Tag Archives: Dijon mustard


There is a new international grocery store in town. It is filled with some of the most interesting and amazing ingredients – octopus tentacles, duck feet, Asian fresh fruit, etc., etc. During a recent visit, I noticed sitting in the cooler were little packages of 10 quail eggs each. The eggs were so beautifully speckled and tiny that I couldn’t resist buying them even though I didn’t have any idea what to do with them. There are recipes on the internet for fried quail eggs and Scotch quail eggs, but both of those suggestions seemed like a waste of a unique ingredient. My thought was to wait until our daughter the chef came to visit and have her give me a cooking lesson. So I did. She suggested deviled eggs as being easy to do, very tasty, and insurance that the eggs would be well cooked and safe to eat. (She’s in the middle of her pregnancy.) That sounded like a plan, and I am glad that I followed her suggestion. In the end we cooked them up for the rest of the family so we didn’t worry about presentation. There was no time for that before the eggs disappeared. They were cute and delicious, and Sarah’s recipe is worth modifying for conventional deviled chicken eggs.


Deviled Quail Eggs


  • 10 fresh quail eggs
  • 1 quart water
  • 1 teaspoon Dijon mustard
  • 1 teaspoon sour cream
  • salt and pepper to taste
  • fresh dill fronds


  1. Place the eggs in a strainer or steaming basket. Lower into a small pan filled with boiling water. Reduce the heat under the pan to the lowest possible level and cook the eggs in the hot, not boiling, water for 4 minutes if you are at sea level and 6 minutes if you are in Santa Fe (7,000 feet). Discard any eggs that float to the surface when you put them in the water as that indicates they may be spoiled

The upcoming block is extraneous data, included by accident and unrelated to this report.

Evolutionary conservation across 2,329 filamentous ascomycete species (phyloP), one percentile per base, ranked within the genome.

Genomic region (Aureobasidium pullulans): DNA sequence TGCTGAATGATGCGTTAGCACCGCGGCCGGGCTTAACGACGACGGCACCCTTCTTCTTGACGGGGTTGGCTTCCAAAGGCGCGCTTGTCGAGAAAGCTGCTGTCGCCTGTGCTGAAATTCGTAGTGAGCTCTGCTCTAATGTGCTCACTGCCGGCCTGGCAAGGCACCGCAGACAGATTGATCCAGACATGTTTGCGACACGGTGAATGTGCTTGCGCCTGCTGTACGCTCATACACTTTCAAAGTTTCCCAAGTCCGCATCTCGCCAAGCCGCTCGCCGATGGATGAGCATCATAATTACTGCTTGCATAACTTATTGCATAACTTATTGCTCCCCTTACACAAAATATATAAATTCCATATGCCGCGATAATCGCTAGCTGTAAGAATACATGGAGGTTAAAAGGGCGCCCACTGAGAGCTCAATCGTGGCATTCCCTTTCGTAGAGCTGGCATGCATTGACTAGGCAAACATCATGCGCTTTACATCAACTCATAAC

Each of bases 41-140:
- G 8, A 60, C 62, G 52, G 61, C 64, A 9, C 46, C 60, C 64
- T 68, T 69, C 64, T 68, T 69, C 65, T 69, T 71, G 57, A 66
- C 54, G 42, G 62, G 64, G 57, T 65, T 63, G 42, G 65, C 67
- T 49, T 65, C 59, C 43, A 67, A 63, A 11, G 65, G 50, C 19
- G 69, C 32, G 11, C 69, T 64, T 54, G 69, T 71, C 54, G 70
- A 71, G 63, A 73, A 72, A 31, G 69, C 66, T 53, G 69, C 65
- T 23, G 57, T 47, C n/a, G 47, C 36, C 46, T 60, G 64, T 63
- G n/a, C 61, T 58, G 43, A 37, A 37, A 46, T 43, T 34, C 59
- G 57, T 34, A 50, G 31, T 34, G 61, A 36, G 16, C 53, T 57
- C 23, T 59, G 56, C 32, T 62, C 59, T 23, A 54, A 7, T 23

2. Remove the eggs from the hot water and immediately plunge into ice water.  Cool until still slightly warm. Peeling them will be easier while they are a little warm. Crack the shells all over with the back of a teaspoon, and peel under a stream of running water.
  3. Using a cheese wire, cut the eggs in half lengthwise. You can use a knife, but it must be razor-sharp or you will be disappointed with your effort.
  4. Remove the yolks and place them in a small bowl with the mustard, sour cream, salt, and pepper. Using a dinner fork, mash the ingredients together until they form a smooth paste. Adjust the seasoning. If you wish, you can press the mixture through a tea strainer to make it even smoother.
  5. Load the mixture in a pastry bag fitted with a small point. Pipe the mixture into the empty egg white cases. Decorate with a small frond of fresh dill.


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After lots of travels round California and more problems than I wish to recount with a new wireless router, a laptop that expired without wrning, and many days in the shop for my desktop computer, I am finally back at my desk. This post has been sitting unedited since Christmas, but the food is not just for the holidays, and it’s not just for celebrations.